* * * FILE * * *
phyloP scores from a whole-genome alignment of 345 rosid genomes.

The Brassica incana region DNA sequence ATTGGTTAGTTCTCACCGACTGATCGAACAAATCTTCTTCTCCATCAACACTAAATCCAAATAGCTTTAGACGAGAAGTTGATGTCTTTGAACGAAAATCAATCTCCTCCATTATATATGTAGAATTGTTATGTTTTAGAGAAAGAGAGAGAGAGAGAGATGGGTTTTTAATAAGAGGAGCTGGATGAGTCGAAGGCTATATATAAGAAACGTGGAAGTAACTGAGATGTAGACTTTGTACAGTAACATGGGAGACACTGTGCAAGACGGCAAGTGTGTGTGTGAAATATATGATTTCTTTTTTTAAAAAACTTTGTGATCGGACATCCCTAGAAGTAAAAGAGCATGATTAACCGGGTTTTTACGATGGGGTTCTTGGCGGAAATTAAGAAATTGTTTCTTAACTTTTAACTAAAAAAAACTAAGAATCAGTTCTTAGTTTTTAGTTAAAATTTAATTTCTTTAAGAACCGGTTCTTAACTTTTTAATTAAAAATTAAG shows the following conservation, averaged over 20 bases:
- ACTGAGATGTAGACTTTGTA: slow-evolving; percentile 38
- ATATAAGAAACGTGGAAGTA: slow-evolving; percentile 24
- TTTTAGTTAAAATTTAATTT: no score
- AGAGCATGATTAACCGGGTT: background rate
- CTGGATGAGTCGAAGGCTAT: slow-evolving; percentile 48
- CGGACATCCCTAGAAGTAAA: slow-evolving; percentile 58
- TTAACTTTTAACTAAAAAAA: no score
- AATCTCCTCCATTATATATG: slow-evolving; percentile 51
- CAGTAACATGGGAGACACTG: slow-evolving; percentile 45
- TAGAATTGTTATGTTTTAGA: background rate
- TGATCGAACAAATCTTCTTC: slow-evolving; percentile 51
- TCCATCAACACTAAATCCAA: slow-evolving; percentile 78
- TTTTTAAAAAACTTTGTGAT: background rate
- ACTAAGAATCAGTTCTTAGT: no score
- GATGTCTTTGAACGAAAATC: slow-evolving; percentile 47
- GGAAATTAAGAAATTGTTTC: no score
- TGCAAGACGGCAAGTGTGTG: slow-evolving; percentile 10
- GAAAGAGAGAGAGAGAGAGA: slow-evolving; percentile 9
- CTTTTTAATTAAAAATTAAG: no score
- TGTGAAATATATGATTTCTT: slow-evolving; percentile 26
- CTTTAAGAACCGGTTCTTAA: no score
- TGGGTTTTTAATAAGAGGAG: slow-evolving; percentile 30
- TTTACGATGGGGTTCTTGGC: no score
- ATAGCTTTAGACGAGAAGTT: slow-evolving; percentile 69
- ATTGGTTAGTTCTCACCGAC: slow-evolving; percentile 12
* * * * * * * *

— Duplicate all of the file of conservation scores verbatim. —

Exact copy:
phyloP scores from a whole-genome alignment of 345 rosid genomes.

The Brassica incana region DNA sequence ATTGGTTAGTTCTCACCGACTGATCGAACAAATCTTCTTCTCCATCAACACTAAATCCAAATAGCTTTAGACGAGAAGTTGATGTCTTTGAACGAAAATCAATCTCCTCCATTATATATGTAGAATTGTTATGTTTTAGAGAAAGAGAGAGAGAGAGAGATGGGTTTTTAATAAGAGGAGCTGGATGAGTCGAAGGCTATATATAAGAAACGTGGAAGTAACTGAGATGTAGACTTTGTACAGTAACATGGGAGACACTGTGCAAGACGGCAAGTGTGTGTGTGAAATATATGATTTCTTTTTTTAAAAAACTTTGTGATCGGACATCCCTAGAAGTAAAAGAGCATGATTAACCGGGTTTTTACGATGGGGTTCTTGGCGGAAATTAAGAAATTGTTTCTTAACTTTTAACTAAAAAAAACTAAGAATCAGTTCTTAGTTTTTAGTTAAAATTTAATTTCTTTAAGAACCGGTTCTTAACTTTTTAATTAAAAATTAAG shows the following conservation, averaged over 20 bases:
- ACTGAGATGTAGACTTTGTA: slow-evolving; percentile 38
- ATATAAGAAACGTGGAAGTA: slow-evolving; percentile 24
- TTTTAGTTAAAATTTAATTT: no score
- AGAGCATGATTAACCGGGTT: background rate
- CTGGATGAGTCGAAGGCTAT: slow-evolving; percentile 48
- CGGACATCCCTAGAAGTAAA: slow-evolving; percentile 58
- TTAACTTTTAACTAAAAAAA: no score
- AATCTCCTCCATTATATATG: slow-evolving; percentile 51
- CAGTAACATGGGAGACACTG: slow-evolving; percentile 45
- TAGAATTGTTATGTTTTAGA: background rate
- TGATCGAACAAATCTTCTTC: slow-evolving; percentile 51
- TCCATCAACACTAAATCCAA: slow-evolving; percentile 78
- TTTTTAAAAAACTTTGTGAT: background rate
- ACTAAGAATCAGTTCTTAGT: no score
- GATGTCTTTGAACGAAAATC: slow-evolving; percentile 47
- GGAAATTAAGAAATTGTTTC: no score
- TGCAAGACGGCAAGTGTGTG: slow-evolving; percentile 10
- GAAAGAGAGAGAGAGAGAGA: slow-evolving; percentile 9
- CTTTTTAATTAAAAATTAAG: no score
- TGTGAAATATATGATTTCTT: slow-evolving; percentile 26
- CTTTAAGAACCGGTTCTTAA: no score
- TGGGTTTTTAATAAGAGGAG: slow-evolving; percentile 30
- TTTACGATGGGGTTCTTGGC: no score
- ATAGCTTTAGACGAGAAGTT: slow-evolving; percentile 69
- ATTGGTTAGTTCTCACCGAC: slow-evolving; percentile 12